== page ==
‘Make America Great Again’ - ‘La Grande Nation’ - even the Chinese characters for “China” mean “magnificent” and “center,” reflecting their belief that the world revolves around Beijing. These countries must have the world’s most innovative and productive economies and the world’s happiest, healthiest and best educated citizens, right? No, not quite.
As the new book by author R. James Breiding shows - Too Small To Fail: Why Some Small Nations Outperform Larger Ones and How They Are Reshaping the World, published by Harper Collins (2019) - small, outperforming countries have ‘arrived at the future first’, and are being forced to grapple as ‘laboratories of the future’ with problems impacting us all like climate change, immigration, artificial intelligence, aging populations, and slowing growth.
Denmark has been at the forefront of renewable energy ranging from bikes to wind turbines. Ireland has the most successful record attracting foreign companies. Singapore has the most cost-effective health care service. Israel has the most enviable start-up scene outside of Silicon Valley. The Netherlands is at the forefront of agriculture technology. Finland stands out with the best primary education system in the world, Sweden for gender equality and Switzerland has the highest density of leading multinationals in the world.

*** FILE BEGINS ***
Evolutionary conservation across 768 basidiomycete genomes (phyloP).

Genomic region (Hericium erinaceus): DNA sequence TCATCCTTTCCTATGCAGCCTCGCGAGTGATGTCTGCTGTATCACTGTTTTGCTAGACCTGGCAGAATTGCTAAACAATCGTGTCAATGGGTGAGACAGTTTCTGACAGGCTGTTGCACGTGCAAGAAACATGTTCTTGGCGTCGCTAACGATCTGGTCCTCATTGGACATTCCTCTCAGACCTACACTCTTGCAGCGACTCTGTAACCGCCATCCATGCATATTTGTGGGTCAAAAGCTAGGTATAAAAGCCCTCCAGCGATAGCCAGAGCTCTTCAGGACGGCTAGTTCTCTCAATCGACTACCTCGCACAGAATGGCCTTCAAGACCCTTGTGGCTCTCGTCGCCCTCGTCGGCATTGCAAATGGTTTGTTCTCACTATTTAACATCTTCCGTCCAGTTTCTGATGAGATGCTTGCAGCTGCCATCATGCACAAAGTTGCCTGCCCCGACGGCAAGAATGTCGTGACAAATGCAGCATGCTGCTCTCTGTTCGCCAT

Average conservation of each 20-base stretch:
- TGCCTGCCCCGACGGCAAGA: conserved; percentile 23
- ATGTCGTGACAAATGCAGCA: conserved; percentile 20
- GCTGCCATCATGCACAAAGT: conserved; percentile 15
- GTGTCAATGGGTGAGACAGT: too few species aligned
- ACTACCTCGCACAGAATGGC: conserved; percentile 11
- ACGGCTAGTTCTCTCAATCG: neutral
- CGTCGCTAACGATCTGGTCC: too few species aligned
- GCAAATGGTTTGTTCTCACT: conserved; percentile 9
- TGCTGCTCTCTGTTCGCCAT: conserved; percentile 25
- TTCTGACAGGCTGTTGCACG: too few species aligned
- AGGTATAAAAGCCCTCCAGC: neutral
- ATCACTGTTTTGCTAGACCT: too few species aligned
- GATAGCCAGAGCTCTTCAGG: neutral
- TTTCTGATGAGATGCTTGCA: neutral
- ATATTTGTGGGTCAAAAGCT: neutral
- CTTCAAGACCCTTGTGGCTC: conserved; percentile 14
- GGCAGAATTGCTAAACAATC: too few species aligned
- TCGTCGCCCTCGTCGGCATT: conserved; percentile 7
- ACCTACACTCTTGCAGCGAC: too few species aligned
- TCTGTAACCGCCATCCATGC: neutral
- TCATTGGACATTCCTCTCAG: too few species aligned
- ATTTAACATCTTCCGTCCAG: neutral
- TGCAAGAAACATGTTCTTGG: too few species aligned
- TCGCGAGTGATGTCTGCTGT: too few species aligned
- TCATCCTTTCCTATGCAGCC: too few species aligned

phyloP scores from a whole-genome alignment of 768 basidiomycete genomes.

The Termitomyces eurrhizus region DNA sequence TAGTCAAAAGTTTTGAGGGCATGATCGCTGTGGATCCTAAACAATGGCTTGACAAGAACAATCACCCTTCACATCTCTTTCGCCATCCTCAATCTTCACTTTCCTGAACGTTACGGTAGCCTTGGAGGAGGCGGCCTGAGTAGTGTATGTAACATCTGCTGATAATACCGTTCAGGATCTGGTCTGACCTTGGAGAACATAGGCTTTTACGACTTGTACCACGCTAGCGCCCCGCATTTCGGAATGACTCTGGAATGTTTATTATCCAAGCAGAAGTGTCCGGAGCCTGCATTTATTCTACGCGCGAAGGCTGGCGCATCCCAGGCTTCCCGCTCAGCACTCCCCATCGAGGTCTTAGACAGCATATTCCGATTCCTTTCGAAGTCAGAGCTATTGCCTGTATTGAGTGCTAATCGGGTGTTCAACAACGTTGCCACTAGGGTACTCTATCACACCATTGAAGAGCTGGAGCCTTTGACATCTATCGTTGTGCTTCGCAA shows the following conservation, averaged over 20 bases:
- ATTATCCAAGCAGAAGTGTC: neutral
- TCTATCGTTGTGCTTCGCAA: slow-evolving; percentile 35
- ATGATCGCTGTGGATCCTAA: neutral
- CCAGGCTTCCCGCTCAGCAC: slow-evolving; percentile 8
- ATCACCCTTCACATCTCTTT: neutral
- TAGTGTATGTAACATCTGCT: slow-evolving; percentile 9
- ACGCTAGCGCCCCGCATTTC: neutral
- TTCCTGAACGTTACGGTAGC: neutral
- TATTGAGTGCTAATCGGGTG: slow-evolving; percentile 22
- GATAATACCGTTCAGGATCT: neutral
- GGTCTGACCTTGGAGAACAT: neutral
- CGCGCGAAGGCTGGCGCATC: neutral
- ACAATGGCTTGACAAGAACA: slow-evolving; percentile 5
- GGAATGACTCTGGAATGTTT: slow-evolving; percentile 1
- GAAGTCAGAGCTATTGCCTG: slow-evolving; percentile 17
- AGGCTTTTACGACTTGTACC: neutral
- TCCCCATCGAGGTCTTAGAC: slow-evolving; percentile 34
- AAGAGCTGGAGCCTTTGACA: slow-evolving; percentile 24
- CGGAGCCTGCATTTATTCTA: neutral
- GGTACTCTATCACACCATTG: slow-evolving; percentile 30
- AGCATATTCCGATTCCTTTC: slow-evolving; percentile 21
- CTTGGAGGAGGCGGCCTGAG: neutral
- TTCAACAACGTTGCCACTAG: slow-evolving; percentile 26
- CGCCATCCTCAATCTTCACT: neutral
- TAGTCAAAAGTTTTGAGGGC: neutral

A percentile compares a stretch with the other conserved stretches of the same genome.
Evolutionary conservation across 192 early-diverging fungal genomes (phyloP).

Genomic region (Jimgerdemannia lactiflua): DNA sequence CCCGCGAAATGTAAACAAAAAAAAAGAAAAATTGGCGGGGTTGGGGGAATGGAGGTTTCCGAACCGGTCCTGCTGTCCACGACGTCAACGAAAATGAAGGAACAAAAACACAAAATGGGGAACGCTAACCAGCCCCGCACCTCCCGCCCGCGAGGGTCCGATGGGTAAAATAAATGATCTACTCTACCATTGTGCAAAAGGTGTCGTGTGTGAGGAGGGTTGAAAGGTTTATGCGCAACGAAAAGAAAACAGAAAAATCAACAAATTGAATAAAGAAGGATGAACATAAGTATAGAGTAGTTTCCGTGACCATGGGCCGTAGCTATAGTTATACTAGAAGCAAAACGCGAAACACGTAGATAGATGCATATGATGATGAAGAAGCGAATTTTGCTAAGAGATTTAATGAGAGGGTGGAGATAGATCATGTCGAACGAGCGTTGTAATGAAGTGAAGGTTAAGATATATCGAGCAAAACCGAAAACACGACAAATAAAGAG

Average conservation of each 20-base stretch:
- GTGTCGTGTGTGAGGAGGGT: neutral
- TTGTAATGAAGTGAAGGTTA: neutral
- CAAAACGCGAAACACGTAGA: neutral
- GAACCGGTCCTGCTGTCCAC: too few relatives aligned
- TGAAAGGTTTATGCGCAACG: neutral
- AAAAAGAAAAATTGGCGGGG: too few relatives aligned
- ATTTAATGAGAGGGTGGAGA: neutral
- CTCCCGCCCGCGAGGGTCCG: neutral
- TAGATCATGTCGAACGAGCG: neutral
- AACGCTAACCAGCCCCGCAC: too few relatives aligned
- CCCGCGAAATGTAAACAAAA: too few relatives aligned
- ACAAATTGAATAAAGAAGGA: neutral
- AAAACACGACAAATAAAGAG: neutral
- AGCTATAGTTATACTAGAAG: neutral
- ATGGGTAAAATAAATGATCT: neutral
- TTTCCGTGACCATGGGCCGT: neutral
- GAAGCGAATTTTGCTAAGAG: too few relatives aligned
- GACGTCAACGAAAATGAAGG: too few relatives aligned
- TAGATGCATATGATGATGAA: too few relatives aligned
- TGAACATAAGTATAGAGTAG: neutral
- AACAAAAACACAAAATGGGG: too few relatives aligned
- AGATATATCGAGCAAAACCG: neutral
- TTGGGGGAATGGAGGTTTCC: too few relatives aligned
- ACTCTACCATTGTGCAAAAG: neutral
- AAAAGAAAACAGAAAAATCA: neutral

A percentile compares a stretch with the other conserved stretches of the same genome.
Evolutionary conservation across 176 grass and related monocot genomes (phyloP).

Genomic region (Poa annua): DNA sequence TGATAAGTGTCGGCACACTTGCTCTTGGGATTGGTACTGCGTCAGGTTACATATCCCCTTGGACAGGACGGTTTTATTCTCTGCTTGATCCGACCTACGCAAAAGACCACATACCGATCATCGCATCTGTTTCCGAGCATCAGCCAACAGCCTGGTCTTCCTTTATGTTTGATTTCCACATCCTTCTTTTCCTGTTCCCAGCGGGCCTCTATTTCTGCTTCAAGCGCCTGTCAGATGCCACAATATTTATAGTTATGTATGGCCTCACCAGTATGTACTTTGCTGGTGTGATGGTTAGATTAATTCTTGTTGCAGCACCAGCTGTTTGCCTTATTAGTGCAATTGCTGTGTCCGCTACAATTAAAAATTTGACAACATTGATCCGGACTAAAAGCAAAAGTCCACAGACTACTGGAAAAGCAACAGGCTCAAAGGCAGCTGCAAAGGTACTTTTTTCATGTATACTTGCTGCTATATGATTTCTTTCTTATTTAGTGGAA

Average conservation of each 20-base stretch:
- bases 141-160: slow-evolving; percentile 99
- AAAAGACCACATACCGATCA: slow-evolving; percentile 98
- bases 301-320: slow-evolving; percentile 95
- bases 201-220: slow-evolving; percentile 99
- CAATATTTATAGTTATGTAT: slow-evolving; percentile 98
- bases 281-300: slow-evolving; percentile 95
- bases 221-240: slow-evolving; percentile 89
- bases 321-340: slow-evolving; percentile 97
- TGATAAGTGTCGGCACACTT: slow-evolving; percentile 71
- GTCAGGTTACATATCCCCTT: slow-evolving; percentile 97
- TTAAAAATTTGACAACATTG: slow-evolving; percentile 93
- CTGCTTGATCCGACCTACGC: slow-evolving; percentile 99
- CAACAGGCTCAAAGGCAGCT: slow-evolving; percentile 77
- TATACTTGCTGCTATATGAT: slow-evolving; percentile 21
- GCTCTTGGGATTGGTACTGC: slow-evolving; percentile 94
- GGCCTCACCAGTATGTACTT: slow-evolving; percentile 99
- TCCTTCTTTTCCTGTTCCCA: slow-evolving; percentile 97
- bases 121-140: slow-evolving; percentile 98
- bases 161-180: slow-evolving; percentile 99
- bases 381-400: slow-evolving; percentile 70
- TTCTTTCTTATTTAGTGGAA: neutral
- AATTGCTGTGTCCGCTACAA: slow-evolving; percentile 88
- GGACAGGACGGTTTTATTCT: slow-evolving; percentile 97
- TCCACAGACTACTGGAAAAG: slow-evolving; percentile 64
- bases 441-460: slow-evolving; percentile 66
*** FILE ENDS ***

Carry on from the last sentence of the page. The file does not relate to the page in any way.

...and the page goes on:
So why is it that small countries are outperforming larger ones? And what lessons can be learned? The author, R. James Breiding, fellow at Harvard’s Center for International Development, will be discussing these and many more questions.
Join us to discuss these exciting questions and the newly launched S8 Initiative which has grown out of this book and seeks to bring together smaller innovative countries in a yearly conference, tentatively scheduled for Q3 2020. S8 seeks to bring together leading politicians, academics and business people in delegations from eight small, outperforming countries in order to share insights and policy knowledge in a number of different fields and issue areas. The aim is ultimately to spark social and political debate, showing the leadership of S8 countries in key domains and encouraging others to follow suit.
Free entrance. Registration required.